Far from Algiers, indeed.

Of Real & Symbolic Parenthood: Diane Greco on Samuel Shem’s novel The Spirit of the Place


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The Spirit of the Place, Samuel Shem, Kent State University Press

 

Orville Rose, a recently divorced doctor without borders and perpetual adolescent, is living impecuniously in Italy with a passionate Italian yoga teacher when he learns that his mother has died. The terms of her will stipulate that he will inherit a large sum of money, so long as he returns to his childhood home for a year and thirteen days. Broke, he reluctantly ends his Italian idyll to return to Columbia, New York, a town “plagued by breakage,” where anything that can go wrong, usually does—spectacularly. So begins The Spirit of the Place, the fourth novel by Samuel Shem, also known as Stephen Bergman, MD, the Boston psychiatrist perhaps best known for The House of God (1978), his bestselling novel about one man’s coming of age as a physician in a hospital that was by turns an erotic funhouse and a chamber of corporeal horrors.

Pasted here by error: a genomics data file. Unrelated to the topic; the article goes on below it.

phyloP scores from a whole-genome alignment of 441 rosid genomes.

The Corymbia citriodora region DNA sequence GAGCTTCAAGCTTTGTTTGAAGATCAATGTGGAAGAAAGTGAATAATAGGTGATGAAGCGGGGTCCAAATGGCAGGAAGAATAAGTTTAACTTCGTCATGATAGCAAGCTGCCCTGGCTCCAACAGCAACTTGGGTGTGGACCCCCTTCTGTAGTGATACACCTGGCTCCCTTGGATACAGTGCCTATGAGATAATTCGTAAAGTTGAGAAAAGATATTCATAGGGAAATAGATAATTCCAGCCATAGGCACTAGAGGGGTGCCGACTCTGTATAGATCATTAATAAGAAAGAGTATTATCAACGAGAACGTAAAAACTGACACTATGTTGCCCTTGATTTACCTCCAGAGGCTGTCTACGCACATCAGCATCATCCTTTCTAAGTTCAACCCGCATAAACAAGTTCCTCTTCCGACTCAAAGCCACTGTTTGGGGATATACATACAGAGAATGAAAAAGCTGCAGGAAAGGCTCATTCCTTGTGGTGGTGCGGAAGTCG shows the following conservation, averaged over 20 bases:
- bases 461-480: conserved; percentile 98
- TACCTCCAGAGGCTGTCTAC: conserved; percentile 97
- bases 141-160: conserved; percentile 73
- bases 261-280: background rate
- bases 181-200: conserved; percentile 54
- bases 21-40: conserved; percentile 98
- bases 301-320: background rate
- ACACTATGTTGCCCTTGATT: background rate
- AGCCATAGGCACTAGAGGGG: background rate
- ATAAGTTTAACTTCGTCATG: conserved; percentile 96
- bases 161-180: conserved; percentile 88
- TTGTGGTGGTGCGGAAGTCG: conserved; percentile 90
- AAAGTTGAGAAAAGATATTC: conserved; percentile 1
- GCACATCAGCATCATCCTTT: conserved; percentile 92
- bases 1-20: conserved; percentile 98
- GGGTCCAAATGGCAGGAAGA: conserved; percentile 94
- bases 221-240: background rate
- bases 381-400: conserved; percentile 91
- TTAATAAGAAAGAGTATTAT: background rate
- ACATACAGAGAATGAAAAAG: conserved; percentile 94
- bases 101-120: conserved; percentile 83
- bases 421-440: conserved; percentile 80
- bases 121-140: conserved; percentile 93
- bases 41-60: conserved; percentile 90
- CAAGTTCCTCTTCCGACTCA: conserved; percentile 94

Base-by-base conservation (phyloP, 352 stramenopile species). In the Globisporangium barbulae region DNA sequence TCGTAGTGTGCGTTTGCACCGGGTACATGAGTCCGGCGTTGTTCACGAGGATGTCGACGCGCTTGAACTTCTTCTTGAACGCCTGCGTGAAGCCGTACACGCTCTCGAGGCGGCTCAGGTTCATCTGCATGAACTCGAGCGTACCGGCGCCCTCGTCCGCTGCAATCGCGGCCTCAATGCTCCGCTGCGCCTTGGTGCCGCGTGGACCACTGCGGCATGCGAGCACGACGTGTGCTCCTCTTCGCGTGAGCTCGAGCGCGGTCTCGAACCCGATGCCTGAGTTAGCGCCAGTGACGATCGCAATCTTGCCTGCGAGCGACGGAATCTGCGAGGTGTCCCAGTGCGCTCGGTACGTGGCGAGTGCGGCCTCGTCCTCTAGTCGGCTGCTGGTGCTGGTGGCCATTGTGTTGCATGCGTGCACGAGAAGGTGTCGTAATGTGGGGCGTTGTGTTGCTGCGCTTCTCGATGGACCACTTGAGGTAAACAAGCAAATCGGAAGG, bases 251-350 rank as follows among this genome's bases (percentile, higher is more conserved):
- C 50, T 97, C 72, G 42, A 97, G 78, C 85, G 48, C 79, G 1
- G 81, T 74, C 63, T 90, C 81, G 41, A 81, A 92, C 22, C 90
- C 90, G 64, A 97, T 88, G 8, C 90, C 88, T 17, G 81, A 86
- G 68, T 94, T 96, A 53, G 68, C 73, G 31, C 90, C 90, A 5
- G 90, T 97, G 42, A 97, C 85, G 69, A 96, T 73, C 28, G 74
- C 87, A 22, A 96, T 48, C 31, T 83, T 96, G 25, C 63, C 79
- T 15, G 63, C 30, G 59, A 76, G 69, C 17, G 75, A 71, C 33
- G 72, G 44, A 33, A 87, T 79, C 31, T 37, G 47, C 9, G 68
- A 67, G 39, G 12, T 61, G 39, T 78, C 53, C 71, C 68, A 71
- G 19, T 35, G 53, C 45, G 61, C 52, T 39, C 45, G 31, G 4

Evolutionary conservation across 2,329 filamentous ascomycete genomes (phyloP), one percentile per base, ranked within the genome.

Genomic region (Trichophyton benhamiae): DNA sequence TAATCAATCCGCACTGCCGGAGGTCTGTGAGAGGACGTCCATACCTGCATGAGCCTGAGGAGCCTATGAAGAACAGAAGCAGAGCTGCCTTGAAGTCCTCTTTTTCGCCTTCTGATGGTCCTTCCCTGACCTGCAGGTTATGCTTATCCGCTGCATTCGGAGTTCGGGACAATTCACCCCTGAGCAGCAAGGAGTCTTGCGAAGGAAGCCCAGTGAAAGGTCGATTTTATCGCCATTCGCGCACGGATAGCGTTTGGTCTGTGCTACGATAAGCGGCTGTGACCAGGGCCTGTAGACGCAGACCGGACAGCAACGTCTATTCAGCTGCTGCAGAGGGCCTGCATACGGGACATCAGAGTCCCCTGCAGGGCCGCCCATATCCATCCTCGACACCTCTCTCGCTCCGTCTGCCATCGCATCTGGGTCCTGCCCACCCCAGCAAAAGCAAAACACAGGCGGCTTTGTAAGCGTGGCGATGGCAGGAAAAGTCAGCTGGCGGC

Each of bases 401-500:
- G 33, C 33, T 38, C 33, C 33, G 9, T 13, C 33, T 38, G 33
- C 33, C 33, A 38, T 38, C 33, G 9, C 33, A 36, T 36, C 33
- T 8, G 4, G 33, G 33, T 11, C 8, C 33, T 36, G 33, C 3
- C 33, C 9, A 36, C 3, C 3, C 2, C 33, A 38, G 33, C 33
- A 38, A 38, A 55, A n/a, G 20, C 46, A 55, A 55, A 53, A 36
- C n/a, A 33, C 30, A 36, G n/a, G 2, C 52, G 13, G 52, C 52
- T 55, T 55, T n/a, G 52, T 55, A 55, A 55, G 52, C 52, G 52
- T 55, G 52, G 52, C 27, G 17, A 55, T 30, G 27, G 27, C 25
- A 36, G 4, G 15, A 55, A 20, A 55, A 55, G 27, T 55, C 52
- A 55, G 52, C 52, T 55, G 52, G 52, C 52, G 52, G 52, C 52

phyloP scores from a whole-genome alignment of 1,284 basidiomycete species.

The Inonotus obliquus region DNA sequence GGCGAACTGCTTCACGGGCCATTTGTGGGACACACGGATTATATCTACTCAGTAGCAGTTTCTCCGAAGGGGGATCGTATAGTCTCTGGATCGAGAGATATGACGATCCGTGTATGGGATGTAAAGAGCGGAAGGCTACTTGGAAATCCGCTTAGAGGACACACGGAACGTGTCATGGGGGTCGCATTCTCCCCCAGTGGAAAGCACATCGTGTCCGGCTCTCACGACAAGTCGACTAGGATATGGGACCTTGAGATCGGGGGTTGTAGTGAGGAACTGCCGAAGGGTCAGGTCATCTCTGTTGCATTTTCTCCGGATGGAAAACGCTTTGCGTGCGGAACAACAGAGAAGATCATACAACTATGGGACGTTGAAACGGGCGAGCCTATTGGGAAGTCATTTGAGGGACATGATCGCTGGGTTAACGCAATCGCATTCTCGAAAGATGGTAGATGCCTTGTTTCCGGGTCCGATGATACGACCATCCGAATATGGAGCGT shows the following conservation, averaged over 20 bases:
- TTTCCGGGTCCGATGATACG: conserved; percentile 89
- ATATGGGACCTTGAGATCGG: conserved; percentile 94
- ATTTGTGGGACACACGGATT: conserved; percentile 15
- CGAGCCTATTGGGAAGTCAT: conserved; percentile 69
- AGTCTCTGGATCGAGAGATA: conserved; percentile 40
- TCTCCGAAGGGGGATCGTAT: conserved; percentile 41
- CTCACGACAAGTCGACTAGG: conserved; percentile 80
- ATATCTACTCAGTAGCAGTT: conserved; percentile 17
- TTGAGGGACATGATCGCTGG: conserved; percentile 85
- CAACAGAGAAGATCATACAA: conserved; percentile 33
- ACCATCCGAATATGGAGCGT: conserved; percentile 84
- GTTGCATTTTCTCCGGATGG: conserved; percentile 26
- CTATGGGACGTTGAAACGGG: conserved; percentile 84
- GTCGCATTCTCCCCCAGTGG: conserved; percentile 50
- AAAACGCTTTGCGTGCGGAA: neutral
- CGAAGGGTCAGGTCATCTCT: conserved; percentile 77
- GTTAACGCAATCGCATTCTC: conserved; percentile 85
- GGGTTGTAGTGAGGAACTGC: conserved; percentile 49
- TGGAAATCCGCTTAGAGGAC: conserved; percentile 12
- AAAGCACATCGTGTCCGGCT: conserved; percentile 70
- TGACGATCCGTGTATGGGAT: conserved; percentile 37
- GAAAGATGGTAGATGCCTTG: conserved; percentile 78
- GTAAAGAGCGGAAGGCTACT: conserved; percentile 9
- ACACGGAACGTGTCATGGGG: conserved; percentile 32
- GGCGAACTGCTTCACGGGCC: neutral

Shem’s latest effort is not as raunchy as The House of God, but his preoccupation with the powers and limitations of healers persists in The Spirit of the Place. Having returned to Columbia and now living in a turret room in his mother’s house, Orville Rose also comes back to small-town doctoring encouraged by his old mentor, the quirky local physician Bill Starbuck, who encourages smoking in his office and whose cabinets are full of vials of “Starbusol,” a homemade nostrum that Starbuck hands out when a placebo is indicated (and sometimes when it’s not). When Orville is not ministering to Columbia’s sick and broken, he is fending off intrusions from his dead mother, who appears at intervals from beyond the grave in order to continue to make Orville feel guilty for not making her happiness his first priority just as she did in life.